The conservative Danish government was heavily criticized for its immigration reform back in 2002. The cause for criticism: After having married Danish citizens foreigners were not allowed to enter Denmark until the age of 24. This was done to prevent immigrant parents from forcing their daughters to marry someone from their home country at an early age and without getting any education, a tradition that made integration very difficult. Critics said this violated fundamental rights of immigrants.
According to sociologist Mehmet Necef from the University of Southern Denmark, himself an immigrant the positive results are obvious: A growing a number of immigrant women are taking control of their own lives, and thereby breaking with oppressive family traditions.
Official statistics say that 25 out of 100 immigrants and descendants are now marrying Danes. In 2001 the figure was 16 out of 100, and for women the trend is even stronger. Every third immigrant woman now marries a Dane. In 2001 62.7% of immigrants from non-Western countries married someone from outside Denmark. Last year the figure was just 37.8%.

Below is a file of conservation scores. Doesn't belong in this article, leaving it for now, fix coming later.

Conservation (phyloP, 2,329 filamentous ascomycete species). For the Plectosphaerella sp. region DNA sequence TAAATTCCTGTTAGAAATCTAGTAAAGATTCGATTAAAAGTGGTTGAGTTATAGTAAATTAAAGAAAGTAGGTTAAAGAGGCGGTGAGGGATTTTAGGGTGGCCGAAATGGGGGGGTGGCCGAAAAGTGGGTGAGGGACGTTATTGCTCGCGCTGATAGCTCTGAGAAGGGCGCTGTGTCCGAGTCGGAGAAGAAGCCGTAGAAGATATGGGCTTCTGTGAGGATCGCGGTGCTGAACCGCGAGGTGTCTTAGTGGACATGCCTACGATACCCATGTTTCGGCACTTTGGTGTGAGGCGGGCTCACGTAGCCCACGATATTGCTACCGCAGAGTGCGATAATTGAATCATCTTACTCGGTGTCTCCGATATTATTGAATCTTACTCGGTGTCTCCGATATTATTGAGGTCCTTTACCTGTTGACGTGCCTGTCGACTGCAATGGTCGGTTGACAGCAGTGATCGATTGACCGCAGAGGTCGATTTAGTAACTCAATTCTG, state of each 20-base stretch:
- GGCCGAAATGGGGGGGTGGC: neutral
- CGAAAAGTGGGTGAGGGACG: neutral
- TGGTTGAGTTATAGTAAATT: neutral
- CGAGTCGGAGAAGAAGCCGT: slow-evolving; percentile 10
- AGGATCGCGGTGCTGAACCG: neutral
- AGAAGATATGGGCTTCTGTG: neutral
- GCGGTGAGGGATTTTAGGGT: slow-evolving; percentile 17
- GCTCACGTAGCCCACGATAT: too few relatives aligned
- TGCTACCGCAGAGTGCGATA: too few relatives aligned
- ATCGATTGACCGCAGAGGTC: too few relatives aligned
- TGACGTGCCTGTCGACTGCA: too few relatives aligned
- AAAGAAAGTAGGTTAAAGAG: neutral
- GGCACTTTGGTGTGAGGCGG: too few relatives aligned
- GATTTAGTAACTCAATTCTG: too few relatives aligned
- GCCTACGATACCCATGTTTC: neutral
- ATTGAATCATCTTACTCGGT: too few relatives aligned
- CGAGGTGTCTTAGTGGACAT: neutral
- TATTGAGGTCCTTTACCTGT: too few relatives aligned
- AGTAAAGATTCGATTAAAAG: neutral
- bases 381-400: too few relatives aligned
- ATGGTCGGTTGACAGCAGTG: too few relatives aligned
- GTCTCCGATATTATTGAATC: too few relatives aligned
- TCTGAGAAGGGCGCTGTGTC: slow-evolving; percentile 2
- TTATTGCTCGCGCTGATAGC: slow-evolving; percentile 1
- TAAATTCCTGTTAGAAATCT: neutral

Says Mehmet Necef to the newspaper Politiken:
”The law has created a world of opportunities for women. It’s now legitimate to postpone marriage, it’s legitimate to get outside home and therefore the family as lost control over these young women.”
He adds: ”The most interesting thing about the figures is the growing number of marriages between immigrant women and Danes. You can’t help but being optimistic. Love is the best way to integrate [immigrants].”
Politiken adds that it’s especially Iranians and people from the former Yugoslavia that marry Danes, while citizens of Turkish and Pakistani background are less inclined to choose a Dane for marriage. Iraqis and Lebanese are somewhere in the middle.